- Marionville mayor ‘kind of agreed’ with Kansas City shooter’s views
- Rev. Al Sharpton’s Easter message: Politically ‘crucified’ Obama has risen again
- Supreme Court to weigh challenge to ban on campaign lies
- UNICEF launches ‘Mr. Poo’ mascot in India to curb public defecation
- Teen taking selfie by train: ‘Wow, that guy just kicked me in the head’
- Goodbye, Afghanistan — hello, Africa: Air Force to shift as U.S. exits Middle East
- Iran mulls ban on vasectomies, decrease on abortions to bolster population
- CNN op-ed claims right-wingers ‘more deadly than jihadists’
- Classes resume at high school rocked by stabbings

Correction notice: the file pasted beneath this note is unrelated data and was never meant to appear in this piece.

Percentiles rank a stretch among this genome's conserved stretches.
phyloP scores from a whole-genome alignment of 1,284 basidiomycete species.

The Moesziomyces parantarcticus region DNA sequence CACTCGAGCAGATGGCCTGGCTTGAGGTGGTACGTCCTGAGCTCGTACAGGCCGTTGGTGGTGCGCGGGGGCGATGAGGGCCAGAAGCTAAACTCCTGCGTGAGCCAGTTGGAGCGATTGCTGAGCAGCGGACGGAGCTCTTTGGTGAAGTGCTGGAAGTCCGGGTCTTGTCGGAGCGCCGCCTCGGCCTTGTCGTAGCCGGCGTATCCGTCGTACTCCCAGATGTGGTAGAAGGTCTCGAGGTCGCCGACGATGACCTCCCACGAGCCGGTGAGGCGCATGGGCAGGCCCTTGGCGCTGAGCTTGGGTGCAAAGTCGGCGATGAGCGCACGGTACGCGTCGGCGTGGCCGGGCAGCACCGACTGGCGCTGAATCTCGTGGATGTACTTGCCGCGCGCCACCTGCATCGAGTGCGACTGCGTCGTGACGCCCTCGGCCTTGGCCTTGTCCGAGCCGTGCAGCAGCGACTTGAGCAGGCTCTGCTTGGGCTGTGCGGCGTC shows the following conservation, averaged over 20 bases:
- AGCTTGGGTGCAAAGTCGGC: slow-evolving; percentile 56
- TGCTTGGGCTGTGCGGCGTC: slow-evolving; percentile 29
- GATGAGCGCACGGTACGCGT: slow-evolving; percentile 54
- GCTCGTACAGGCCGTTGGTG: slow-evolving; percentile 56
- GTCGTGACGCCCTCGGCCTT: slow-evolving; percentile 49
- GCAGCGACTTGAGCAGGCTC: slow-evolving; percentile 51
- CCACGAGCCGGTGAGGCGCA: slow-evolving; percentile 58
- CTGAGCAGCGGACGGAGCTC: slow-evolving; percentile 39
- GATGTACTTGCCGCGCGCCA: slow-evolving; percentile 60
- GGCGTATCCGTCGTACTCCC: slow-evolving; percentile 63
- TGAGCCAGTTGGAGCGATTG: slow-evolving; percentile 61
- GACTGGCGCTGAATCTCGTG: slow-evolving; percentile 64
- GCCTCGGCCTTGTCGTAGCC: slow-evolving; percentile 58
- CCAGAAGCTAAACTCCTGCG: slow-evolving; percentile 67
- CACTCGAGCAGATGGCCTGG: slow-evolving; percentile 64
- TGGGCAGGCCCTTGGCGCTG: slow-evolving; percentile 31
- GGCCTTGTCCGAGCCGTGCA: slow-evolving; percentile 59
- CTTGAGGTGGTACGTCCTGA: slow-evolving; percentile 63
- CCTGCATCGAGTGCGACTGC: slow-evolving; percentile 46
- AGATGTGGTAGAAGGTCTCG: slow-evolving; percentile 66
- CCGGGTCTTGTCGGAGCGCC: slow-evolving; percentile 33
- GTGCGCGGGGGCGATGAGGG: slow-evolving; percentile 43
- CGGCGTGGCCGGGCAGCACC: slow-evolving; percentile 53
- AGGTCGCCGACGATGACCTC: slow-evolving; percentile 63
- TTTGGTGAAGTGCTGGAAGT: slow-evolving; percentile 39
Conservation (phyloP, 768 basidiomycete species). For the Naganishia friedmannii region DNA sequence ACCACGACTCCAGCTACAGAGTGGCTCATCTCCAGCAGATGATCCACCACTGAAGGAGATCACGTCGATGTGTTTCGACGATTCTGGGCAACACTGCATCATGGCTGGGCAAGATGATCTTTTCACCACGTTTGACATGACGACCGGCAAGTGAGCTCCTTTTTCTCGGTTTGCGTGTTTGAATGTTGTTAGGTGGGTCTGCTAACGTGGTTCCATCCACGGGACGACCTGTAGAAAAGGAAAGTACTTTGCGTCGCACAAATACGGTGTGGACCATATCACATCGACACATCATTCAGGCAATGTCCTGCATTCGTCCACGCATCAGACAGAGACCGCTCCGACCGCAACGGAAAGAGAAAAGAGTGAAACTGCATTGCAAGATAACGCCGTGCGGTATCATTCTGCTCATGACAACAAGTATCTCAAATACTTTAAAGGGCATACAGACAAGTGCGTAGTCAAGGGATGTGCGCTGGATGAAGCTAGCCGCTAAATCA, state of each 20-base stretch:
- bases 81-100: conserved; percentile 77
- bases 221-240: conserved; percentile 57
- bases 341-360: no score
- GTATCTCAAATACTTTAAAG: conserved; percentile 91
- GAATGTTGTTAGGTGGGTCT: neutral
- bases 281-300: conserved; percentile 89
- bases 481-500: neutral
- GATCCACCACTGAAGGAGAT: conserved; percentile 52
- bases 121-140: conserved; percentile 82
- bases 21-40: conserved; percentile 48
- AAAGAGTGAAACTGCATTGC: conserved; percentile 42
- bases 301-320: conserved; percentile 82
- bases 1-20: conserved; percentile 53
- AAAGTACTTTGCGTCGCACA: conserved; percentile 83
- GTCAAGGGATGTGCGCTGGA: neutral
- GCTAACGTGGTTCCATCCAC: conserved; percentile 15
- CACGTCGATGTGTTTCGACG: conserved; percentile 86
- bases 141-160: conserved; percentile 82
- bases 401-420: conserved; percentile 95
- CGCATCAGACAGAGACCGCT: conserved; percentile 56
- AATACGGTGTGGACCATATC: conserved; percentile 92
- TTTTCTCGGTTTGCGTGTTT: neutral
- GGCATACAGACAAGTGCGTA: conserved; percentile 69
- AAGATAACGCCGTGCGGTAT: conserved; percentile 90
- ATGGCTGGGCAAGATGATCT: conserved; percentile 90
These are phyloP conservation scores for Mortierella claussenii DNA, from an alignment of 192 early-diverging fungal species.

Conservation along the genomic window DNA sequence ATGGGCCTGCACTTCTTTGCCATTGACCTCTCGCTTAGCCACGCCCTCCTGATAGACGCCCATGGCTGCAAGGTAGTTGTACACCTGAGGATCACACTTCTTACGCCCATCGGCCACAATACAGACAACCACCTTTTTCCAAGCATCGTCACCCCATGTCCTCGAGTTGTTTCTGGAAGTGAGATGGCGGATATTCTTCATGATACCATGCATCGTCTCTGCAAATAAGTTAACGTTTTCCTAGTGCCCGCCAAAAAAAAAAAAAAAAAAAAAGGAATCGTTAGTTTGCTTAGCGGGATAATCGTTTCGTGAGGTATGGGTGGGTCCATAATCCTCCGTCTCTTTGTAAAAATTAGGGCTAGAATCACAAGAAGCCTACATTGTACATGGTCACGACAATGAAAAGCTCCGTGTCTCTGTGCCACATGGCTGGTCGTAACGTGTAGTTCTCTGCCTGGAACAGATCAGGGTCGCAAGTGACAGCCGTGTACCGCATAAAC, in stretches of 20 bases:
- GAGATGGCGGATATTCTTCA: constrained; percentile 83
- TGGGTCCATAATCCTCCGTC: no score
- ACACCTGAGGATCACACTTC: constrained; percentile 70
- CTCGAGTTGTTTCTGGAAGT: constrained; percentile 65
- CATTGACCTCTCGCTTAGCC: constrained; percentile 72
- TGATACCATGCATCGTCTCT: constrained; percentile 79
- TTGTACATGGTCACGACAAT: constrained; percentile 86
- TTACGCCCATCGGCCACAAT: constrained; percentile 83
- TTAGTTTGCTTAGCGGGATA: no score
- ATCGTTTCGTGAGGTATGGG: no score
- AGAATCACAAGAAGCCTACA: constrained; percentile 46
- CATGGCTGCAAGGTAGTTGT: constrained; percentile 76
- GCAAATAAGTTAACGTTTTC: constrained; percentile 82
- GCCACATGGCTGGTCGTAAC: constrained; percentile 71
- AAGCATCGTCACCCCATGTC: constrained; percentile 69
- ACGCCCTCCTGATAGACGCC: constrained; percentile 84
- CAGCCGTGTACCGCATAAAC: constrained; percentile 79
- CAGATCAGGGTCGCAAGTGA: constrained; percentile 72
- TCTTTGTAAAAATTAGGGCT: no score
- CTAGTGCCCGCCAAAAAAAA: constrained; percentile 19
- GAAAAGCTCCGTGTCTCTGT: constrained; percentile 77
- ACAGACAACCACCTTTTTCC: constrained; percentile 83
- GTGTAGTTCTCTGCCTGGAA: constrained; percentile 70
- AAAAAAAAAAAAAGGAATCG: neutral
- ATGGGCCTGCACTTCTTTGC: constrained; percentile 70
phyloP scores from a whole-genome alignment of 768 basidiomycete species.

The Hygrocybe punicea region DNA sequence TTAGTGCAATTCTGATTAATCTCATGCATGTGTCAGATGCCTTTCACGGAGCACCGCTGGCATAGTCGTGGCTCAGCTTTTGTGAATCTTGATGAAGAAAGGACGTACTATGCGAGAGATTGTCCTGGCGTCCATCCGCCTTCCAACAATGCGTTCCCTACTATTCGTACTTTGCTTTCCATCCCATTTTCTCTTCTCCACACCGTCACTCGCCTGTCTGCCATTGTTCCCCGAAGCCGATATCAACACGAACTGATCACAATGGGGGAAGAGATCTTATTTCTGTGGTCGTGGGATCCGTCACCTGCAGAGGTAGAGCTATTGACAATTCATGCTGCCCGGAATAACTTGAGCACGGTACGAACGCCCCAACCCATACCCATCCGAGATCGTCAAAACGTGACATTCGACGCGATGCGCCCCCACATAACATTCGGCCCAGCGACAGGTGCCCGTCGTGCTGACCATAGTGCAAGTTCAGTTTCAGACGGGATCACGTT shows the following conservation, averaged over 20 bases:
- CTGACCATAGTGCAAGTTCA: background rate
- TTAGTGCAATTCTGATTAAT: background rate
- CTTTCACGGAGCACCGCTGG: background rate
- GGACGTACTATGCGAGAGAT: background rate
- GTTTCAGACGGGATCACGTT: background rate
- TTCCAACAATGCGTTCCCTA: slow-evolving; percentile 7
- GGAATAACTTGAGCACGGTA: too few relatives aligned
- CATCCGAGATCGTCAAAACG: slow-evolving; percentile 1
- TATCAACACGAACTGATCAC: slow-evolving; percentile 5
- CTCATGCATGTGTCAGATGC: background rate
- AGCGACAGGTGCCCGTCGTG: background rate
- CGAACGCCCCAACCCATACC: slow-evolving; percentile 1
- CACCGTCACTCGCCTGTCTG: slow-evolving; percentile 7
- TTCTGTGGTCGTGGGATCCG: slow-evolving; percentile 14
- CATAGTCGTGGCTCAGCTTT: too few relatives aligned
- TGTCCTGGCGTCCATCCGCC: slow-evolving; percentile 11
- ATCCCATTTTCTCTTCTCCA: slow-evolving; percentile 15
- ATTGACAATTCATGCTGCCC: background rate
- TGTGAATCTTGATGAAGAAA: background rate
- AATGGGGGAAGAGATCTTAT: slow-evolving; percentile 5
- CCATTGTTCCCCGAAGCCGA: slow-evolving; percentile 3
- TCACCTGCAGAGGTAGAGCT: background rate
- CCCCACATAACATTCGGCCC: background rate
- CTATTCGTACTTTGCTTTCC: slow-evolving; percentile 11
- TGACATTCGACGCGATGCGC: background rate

- ABC News accuses Center for Public Integrity of stealing Pulitzer-winning work
Latest Shadi Hamid Items
The power struggle that has pitted Egypt's first democratically elected president against his country's courts and military has drifted into murky legal waters, leaving analysts, officials and ordinary Egyptians scratching their heads over the question: who has the law on their side?
In the eight months since the overthrow of President Hosni Mubarak, Egypt's ruling military has postponed presidential elections, extended a controversial emergency law, cracked down on peaceful demonstrators and arrested critics.
The turmoil in Egypt is causing economic jitters across the globe, pushing up food and oil prices so far, but bigger worries are ahead.
Economic grievances, including high levels of unemployment and rampant corruption, have been a key driver of protests erupting across the Arab world in recent weeks.